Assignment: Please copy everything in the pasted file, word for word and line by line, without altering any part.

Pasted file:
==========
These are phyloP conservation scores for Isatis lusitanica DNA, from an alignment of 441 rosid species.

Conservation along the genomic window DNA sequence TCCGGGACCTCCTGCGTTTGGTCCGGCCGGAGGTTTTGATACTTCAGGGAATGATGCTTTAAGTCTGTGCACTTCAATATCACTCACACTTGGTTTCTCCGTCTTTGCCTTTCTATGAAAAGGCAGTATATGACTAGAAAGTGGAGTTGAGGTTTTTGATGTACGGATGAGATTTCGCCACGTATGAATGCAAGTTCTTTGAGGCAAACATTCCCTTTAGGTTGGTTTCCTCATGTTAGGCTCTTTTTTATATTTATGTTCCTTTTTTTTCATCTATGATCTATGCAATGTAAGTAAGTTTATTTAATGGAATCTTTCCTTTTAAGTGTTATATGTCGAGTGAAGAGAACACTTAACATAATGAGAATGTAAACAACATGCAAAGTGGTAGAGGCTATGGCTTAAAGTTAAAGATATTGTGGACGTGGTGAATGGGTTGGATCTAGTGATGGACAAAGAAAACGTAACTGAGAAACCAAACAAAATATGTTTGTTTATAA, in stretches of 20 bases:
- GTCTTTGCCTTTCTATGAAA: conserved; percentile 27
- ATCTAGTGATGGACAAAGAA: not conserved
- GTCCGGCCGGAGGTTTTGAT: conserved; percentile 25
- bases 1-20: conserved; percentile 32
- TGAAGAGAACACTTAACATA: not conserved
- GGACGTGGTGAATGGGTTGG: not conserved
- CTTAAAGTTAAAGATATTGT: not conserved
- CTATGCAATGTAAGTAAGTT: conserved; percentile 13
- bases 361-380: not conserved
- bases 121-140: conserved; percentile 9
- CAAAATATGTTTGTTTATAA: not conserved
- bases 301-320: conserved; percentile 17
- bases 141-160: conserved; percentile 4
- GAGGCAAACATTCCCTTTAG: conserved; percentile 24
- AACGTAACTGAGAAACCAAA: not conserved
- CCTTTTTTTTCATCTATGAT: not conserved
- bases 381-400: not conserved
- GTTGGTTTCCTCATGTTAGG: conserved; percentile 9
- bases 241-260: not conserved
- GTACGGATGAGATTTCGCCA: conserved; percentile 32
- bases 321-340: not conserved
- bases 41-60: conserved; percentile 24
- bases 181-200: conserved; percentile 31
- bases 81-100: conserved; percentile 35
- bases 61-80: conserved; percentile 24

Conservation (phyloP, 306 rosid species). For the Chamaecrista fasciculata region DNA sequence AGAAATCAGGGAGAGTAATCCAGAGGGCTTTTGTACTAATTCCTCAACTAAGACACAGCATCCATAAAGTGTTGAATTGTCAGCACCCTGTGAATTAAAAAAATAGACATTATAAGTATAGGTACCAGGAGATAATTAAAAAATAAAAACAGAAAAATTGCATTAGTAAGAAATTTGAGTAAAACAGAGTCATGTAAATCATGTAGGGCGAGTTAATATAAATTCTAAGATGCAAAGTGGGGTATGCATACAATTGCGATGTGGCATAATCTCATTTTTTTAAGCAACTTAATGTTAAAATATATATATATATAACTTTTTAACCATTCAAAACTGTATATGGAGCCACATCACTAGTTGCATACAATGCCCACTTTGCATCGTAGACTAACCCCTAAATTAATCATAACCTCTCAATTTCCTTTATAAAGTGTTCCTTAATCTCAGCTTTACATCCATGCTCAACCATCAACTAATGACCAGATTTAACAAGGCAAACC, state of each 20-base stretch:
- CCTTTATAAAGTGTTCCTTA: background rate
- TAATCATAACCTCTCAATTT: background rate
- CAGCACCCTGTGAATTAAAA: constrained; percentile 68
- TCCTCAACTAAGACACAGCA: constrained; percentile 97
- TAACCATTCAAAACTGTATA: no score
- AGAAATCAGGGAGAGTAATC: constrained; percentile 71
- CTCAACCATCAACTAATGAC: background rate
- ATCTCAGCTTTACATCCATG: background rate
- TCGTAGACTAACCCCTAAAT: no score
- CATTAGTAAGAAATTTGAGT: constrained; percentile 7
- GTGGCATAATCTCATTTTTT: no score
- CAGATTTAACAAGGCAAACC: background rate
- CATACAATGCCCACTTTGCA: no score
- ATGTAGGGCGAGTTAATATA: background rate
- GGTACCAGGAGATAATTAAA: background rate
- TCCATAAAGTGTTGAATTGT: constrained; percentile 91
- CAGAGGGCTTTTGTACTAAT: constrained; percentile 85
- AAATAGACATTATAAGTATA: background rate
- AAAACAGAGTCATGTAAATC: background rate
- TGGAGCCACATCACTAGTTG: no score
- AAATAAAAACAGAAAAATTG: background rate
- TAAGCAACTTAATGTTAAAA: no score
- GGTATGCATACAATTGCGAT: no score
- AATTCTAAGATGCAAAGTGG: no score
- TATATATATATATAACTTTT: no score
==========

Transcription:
These are phyloP conservation scores for Isatis lusitanica DNA, from an alignment of 441 rosid species.

Conservation along the genomic window DNA sequence TCCGGGACCTCCTGCGTTTGGTCCGGCCGGAGGTTTTGATACTTCAGGGAATGATGCTTTAAGTCTGTGCACTTCAATATCACTCACACTTGGTTTCTCCGTCTTTGCCTTTCTATGAAAAGGCAGTATATGACTAGAAAGTGGAGTTGAGGTTTTTGATGTACGGATGAGATTTCGCCACGTATGAATGCAAGTTCTTTGAGGCAAACATTCCCTTTAGGTTGGTTTCCTCATGTTAGGCTCTTTTTTATATTTATGTTCCTTTTTTTTCATCTATGATCTATGCAATGTAAGTAAGTTTATTTAATGGAATCTTTCCTTTTAAGTGTTATATGTCGAGTGAAGAGAACACTTAACATAATGAGAATGTAAACAACATGCAAAGTGGTAGAGGCTATGGCTTAAAGTTAAAGATATTGTGGACGTGGTGAATGGGTTGGATCTAGTGATGGACAAAGAAAACGTAACTGAGAAACCAAACAAAATATGTTTGTTTATAA, in stretches of 20 bases:
- GTCTTTGCCTTTCTATGAAA: conserved; percentile 27
- ATCTAGTGATGGACAAAGAA: not conserved
- GTCCGGCCGGAGGTTTTGAT: conserved; percentile 25
- bases 1-20: conserved; percentile 32
- TGAAGAGAACACTTAACATA: not conserved
- GGACGTGGTGAATGGGTTGG: not conserved
- CTTAAAGTTAAAGATATTGT: not conserved
- CTATGCAATGTAAGTAAGTT: conserved; percentile 13
- bases 361-380: not conserved
- bases 121-140: conserved; percentile 9
- CAAAATATGTTTGTTTATAA: not conserved
- bases 301-320: conserved; percentile 17
- bases 141-160: conserved; percentile 4
- GAGGCAAACATTCCCTTTAG: conserved; percentile 24
- AACGTAACTGAGAAACCAAA: not conserved
- CCTTTTTTTTCATCTATGAT: not conserved
- bases 381-400: not conserved
- GTTGGTTTCCTCATGTTAGG: conserved; percentile 9
- bases 241-260: not conserved
- GTACGGATGAGATTTCGCCA: conserved; percentile 32
- bases 321-340: not conserved
- bases 41-60: conserved; percentile 24
- bases 181-200: conserved; percentile 31
- bases 81-100: conserved; percentile 35
- bases 61-80: conserved; percentile 24

Conservation (phyloP, 306 rosid species). For the Chamaecrista fasciculata region DNA sequence AGAAATCAGGGAGAGTAATCCAGAGGGCTTTTGTACTAATTCCTCAACTAAGACACAGCATCCATAAAGTGTTGAATTGTCAGCACCCTGTGAATTAAAAAAATAGACATTATAAGTATAGGTACCAGGAGATAATTAAAAAATAAAAACAGAAAAATTGCATTAGTAAGAAATTTGAGTAAAACAGAGTCATGTAAATCATGTAGGGCGAGTTAATATAAATTCTAAGATGCAAAGTGGGGTATGCATACAATTGCGATGTGGCATAATCTCATTTTTTTAAGCAACTTAATGTTAAAATATATATATATATAACTTTTTAACCATTCAAAACTGTATATGGAGCCACATCACTAGTTGCATACAATGCCCACTTTGCATCGTAGACTAACCCCTAAATTAATCATAACCTCTCAATTTCCTTTATAAAGTGTTCCTTAATCTCAGCTTTACATCCATGCTCAACCATCAACTAATGACCAGATTTAACAAGGCAAACC, state of each 20-base stretch:
- CCTTTATAAAGTGTTCCTTA: background rate
- TAATCATAACCTCTCAATTT: background rate
- CAGCACCCTGTGAATTAAAA: constrained; percentile 68
- TCCTCAACTAAGACACAGCA: constrained; percentile 97
- TAACCATTCAAAACTGTATA: no score
- AGAAATCAGGGAGAGTAATC: constrained; percentile 71
- CTCAACCATCAACTAATGAC: background rate
- ATCTCAGCTTTACATCCATG: background rate
- TCGTAGACTAACCCCTAAAT: no score
- CATTAGTAAGAAATTTGAGT: constrained; percentile 7
- GTGGCATAATCTCATTTTTT: no score
- CAGATTTAACAAGGCAAACC: background rate
- CATACAATGCCCACTTTGCA: no score
- ATGTAGGGCGAGTTAATATA: background rate
- GGTACCAGGAGATAATTAAA: background rate
- TCCATAAAGTGTTGAATTGT: constrained; percentile 91
- CAGAGGGCTTTTGTACTAAT: constrained; percentile 85
- AAATAGACATTATAAGTATA: background rate
- AAAACAGAGTCATGTAAATC: background rate
- TGGAGCCACATCACTAGTTG: no score
- AAATAAAAACAGAAAAATTG: background rate
- TAAGCAACTTAATGTTAAAA: no score
- GGTATGCATACAATTGCGAT: no score
- AATTCTAAGATGCAAAGTGG: no score
- TATATATATATATAACTTTT: no score